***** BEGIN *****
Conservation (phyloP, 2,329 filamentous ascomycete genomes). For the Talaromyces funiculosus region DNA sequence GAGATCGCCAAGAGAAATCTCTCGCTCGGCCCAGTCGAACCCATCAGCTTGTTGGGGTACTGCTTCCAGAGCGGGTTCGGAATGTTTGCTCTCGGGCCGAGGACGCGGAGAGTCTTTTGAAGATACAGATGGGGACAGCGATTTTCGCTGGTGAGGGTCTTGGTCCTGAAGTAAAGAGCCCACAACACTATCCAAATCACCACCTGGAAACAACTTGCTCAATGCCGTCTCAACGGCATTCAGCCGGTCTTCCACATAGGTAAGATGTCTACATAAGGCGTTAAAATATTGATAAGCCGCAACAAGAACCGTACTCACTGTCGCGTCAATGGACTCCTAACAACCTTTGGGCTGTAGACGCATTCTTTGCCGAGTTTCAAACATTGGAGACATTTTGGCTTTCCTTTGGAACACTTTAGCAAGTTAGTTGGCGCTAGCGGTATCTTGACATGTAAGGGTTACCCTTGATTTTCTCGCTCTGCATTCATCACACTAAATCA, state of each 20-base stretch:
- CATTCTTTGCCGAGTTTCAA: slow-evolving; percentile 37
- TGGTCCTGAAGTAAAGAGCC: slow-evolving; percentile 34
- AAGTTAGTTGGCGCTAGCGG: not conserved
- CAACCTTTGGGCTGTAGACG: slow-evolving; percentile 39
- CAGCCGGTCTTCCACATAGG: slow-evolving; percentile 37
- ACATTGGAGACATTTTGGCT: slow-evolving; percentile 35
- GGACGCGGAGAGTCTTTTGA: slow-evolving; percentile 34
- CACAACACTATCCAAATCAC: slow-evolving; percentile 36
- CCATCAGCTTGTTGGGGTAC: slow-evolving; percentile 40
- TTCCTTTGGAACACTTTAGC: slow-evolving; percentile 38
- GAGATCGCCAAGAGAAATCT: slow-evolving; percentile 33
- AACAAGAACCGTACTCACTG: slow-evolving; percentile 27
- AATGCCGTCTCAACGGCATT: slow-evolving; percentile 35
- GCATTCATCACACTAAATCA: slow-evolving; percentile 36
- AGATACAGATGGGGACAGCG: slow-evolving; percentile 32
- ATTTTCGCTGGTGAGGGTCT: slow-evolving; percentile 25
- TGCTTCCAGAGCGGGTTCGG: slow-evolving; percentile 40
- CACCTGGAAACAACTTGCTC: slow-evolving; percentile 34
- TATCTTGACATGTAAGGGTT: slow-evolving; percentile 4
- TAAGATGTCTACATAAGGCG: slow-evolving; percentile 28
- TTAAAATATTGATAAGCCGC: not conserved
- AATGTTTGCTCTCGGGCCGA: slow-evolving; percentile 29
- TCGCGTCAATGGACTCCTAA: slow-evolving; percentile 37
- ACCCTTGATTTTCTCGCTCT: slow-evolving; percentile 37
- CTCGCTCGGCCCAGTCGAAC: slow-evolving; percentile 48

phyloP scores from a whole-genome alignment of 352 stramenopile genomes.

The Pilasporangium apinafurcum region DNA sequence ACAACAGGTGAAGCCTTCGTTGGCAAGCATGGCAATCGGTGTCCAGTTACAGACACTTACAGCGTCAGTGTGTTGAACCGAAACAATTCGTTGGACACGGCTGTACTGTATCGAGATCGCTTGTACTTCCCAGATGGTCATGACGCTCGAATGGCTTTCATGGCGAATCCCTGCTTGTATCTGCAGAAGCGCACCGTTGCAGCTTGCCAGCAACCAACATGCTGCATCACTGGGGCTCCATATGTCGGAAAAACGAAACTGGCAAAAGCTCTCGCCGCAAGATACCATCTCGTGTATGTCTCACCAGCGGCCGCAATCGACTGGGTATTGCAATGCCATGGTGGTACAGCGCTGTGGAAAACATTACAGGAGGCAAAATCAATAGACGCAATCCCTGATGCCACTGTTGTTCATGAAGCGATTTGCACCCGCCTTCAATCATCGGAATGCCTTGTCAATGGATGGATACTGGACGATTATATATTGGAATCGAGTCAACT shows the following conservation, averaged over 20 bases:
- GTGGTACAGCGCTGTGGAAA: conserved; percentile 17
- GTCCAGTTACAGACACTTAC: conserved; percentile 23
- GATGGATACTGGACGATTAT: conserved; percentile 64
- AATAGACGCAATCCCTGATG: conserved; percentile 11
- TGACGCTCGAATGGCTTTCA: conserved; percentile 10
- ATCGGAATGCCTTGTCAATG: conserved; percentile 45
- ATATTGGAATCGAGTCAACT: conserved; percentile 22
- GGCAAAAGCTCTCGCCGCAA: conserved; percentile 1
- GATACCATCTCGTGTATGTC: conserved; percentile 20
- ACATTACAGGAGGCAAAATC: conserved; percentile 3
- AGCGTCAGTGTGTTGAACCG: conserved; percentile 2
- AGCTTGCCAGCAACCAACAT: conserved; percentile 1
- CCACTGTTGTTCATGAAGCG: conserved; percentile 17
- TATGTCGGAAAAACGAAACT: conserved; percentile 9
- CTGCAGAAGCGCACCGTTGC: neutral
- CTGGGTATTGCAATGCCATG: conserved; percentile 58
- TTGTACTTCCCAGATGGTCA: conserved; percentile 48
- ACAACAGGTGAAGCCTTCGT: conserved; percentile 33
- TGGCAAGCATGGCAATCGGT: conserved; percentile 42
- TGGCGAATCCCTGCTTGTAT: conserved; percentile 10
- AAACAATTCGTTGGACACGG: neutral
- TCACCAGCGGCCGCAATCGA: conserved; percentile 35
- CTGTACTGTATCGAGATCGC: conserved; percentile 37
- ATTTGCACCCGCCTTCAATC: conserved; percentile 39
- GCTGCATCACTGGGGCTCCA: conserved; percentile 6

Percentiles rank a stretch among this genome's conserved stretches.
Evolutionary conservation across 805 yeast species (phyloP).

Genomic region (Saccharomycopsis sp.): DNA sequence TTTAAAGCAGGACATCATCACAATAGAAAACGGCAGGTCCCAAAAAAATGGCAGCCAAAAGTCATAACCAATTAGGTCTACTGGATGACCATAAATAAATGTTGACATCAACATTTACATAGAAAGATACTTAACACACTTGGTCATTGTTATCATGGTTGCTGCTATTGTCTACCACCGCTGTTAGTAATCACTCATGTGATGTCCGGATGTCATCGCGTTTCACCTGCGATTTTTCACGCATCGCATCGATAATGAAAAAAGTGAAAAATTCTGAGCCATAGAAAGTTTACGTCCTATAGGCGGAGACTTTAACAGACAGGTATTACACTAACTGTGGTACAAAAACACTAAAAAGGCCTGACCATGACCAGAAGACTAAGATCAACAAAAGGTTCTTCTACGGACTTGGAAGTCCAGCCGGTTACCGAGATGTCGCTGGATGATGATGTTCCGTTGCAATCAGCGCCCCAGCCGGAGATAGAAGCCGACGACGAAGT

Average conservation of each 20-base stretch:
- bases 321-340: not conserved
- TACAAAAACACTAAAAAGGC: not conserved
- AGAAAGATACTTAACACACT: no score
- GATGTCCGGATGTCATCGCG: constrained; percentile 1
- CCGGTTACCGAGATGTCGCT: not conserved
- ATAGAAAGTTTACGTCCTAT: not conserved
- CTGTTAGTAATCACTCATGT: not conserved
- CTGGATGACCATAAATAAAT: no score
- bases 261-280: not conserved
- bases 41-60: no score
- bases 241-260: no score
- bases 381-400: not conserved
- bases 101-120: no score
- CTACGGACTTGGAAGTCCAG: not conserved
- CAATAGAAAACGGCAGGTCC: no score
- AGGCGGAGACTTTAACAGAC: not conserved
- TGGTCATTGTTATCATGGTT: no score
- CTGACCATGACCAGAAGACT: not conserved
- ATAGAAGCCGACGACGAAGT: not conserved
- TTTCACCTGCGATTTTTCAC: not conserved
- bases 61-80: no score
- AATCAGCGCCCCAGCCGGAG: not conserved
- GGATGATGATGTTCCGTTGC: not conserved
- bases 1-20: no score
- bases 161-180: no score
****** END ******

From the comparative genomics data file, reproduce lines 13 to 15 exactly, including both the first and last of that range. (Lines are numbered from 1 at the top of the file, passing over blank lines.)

- AACAAGAACCGTACTCACTG: slow-evolving; percentile 27
- AATGCCGTCTCAACGGCATT: slow-evolving; percentile 35
- GCATTCATCACACTAAATCA: slow-evolving; percentile 36